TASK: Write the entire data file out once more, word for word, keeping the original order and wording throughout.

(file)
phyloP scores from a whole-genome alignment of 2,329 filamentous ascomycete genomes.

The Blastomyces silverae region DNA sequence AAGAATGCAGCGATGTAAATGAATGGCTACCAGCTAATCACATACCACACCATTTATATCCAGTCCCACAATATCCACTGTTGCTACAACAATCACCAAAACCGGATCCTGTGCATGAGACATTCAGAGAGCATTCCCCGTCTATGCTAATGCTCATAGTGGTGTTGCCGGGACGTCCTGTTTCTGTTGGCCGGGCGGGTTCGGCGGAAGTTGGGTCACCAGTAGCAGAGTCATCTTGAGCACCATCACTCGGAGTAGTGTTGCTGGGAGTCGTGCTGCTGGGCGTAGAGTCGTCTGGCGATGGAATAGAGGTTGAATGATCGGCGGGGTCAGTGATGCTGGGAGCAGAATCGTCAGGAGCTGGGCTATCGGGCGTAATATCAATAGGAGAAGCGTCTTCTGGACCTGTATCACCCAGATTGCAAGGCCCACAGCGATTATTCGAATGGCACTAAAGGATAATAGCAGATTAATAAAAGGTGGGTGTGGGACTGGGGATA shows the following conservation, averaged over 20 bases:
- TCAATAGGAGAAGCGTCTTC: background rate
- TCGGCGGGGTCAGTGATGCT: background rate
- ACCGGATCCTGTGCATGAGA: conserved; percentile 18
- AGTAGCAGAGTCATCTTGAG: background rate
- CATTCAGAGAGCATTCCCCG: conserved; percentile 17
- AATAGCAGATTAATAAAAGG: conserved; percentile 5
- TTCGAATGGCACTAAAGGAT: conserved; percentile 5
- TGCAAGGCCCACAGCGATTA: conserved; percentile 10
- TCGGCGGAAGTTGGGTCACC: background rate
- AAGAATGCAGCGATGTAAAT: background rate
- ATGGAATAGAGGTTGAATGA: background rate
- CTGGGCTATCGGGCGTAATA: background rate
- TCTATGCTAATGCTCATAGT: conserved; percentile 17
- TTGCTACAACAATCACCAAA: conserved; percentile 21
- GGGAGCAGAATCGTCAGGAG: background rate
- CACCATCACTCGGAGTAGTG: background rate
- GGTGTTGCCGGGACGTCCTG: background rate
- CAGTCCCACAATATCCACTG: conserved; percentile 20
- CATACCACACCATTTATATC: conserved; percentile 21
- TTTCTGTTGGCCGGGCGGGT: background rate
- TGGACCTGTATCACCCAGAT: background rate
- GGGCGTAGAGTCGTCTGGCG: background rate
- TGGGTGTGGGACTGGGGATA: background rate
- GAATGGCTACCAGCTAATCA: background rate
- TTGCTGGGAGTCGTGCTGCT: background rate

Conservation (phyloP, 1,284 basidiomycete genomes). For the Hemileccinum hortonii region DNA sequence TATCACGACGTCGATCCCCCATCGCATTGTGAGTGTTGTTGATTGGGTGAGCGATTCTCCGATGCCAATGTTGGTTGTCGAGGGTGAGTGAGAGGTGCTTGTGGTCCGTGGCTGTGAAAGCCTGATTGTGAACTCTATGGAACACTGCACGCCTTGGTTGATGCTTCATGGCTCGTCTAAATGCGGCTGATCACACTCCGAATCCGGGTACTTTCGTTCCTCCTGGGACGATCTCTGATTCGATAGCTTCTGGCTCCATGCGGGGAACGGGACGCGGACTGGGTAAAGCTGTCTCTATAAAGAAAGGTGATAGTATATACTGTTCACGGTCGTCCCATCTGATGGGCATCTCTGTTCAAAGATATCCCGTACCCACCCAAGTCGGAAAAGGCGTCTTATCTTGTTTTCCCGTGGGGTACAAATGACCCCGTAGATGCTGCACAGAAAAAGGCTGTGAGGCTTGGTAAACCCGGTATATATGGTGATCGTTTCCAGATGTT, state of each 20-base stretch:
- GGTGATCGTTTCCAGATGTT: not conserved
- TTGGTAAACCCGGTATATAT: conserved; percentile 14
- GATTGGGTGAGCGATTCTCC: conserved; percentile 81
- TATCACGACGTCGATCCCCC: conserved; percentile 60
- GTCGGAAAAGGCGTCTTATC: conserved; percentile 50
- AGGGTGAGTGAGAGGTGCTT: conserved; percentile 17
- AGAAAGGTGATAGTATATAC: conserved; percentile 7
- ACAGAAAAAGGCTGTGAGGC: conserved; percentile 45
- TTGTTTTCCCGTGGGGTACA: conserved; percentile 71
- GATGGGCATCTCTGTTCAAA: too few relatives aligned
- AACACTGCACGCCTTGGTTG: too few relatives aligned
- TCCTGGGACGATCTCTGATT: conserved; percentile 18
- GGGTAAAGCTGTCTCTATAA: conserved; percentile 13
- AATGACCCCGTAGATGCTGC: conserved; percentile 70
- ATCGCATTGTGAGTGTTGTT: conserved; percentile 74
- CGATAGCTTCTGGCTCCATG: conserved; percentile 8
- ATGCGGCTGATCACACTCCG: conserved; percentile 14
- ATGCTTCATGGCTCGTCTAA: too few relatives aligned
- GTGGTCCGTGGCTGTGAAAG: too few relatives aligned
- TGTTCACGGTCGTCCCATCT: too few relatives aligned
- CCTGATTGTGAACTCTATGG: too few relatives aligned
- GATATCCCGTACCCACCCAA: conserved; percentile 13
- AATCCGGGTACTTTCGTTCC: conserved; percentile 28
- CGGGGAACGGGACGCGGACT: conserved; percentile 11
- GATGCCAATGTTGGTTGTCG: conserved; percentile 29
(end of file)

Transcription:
phyloP scores from a whole-genome alignment of 2,329 filamentous ascomycete genomes.

The Blastomyces silverae region DNA sequence AAGAATGCAGCGATGTAAATGAATGGCTACCAGCTAATCACATACCACACCATTTATATCCAGTCCCACAATATCCACTGTTGCTACAACAATCACCAAAACCGGATCCTGTGCATGAGACATTCAGAGAGCATTCCCCGTCTATGCTAATGCTCATAGTGGTGTTGCCGGGACGTCCTGTTTCTGTTGGCCGGGCGGGTTCGGCGGAAGTTGGGTCACCAGTAGCAGAGTCATCTTGAGCACCATCACTCGGAGTAGTGTTGCTGGGAGTCGTGCTGCTGGGCGTAGAGTCGTCTGGCGATGGAATAGAGGTTGAATGATCGGCGGGGTCAGTGATGCTGGGAGCAGAATCGTCAGGAGCTGGGCTATCGGGCGTAATATCAATAGGAGAAGCGTCTTCTGGACCTGTATCACCCAGATTGCAAGGCCCACAGCGATTATTCGAATGGCACTAAAGGATAATAGCAGATTAATAAAAGGTGGGTGTGGGACTGGGGATA shows the following conservation, averaged over 20 bases:
- TCAATAGGAGAAGCGTCTTC: background rate
- TCGGCGGGGTCAGTGATGCT: background rate
- ACCGGATCCTGTGCATGAGA: conserved; percentile 18
- AGTAGCAGAGTCATCTTGAG: background rate
- CATTCAGAGAGCATTCCCCG: conserved; percentile 17
- AATAGCAGATTAATAAAAGG: conserved; percentile 5
- TTCGAATGGCACTAAAGGAT: conserved; percentile 5
- TGCAAGGCCCACAGCGATTA: conserved; percentile 10
- TCGGCGGAAGTTGGGTCACC: background rate
- AAGAATGCAGCGATGTAAAT: background rate
- ATGGAATAGAGGTTGAATGA: background rate
- CTGGGCTATCGGGCGTAATA: background rate
- TCTATGCTAATGCTCATAGT: conserved; percentile 17
- TTGCTACAACAATCACCAAA: conserved; percentile 21
- GGGAGCAGAATCGTCAGGAG: background rate
- CACCATCACTCGGAGTAGTG: background rate
- GGTGTTGCCGGGACGTCCTG: background rate
- CAGTCCCACAATATCCACTG: conserved; percentile 20
- CATACCACACCATTTATATC: conserved; percentile 21
- TTTCTGTTGGCCGGGCGGGT: background rate
- TGGACCTGTATCACCCAGAT: background rate
- GGGCGTAGAGTCGTCTGGCG: background rate
- TGGGTGTGGGACTGGGGATA: background rate
- GAATGGCTACCAGCTAATCA: background rate
- TTGCTGGGAGTCGTGCTGCT: background rate

Conservation (phyloP, 1,284 basidiomycete genomes). For the Hemileccinum hortonii region DNA sequence TATCACGACGTCGATCCCCCATCGCATTGTGAGTGTTGTTGATTGGGTGAGCGATTCTCCGATGCCAATGTTGGTTGTCGAGGGTGAGTGAGAGGTGCTTGTGGTCCGTGGCTGTGAAAGCCTGATTGTGAACTCTATGGAACACTGCACGCCTTGGTTGATGCTTCATGGCTCGTCTAAATGCGGCTGATCACACTCCGAATCCGGGTACTTTCGTTCCTCCTGGGACGATCTCTGATTCGATAGCTTCTGGCTCCATGCGGGGAACGGGACGCGGACTGGGTAAAGCTGTCTCTATAAAGAAAGGTGATAGTATATACTGTTCACGGTCGTCCCATCTGATGGGCATCTCTGTTCAAAGATATCCCGTACCCACCCAAGTCGGAAAAGGCGTCTTATCTTGTTTTCCCGTGGGGTACAAATGACCCCGTAGATGCTGCACAGAAAAAGGCTGTGAGGCTTGGTAAACCCGGTATATATGGTGATCGTTTCCAGATGTT, state of each 20-base stretch:
- GGTGATCGTTTCCAGATGTT: not conserved
- TTGGTAAACCCGGTATATAT: conserved; percentile 14
- GATTGGGTGAGCGATTCTCC: conserved; percentile 81
- TATCACGACGTCGATCCCCC: conserved; percentile 60
- GTCGGAAAAGGCGTCTTATC: conserved; percentile 50
- AGGGTGAGTGAGAGGTGCTT: conserved; percentile 17
- AGAAAGGTGATAGTATATAC: conserved; percentile 7
- ACAGAAAAAGGCTGTGAGGC: conserved; percentile 45
- TTGTTTTCCCGTGGGGTACA: conserved; percentile 71
- GATGGGCATCTCTGTTCAAA: too few relatives aligned
- AACACTGCACGCCTTGGTTG: too few relatives aligned
- TCCTGGGACGATCTCTGATT: conserved; percentile 18
- GGGTAAAGCTGTCTCTATAA: conserved; percentile 13
- AATGACCCCGTAGATGCTGC: conserved; percentile 70
- ATCGCATTGTGAGTGTTGTT: conserved; percentile 74
- CGATAGCTTCTGGCTCCATG: conserved; percentile 8
- ATGCGGCTGATCACACTCCG: conserved; percentile 14
- ATGCTTCATGGCTCGTCTAA: too few relatives aligned
- GTGGTCCGTGGCTGTGAAAG: too few relatives aligned
- TGTTCACGGTCGTCCCATCT: too few relatives aligned
- CCTGATTGTGAACTCTATGG: too few relatives aligned
- GATATCCCGTACCCACCCAA: conserved; percentile 13
- AATCCGGGTACTTTCGTTCC: conserved; percentile 28
- CGGGGAACGGGACGCGGACT: conserved; percentile 11
- GATGCCAATGTTGGTTGTCG: conserved; percentile 29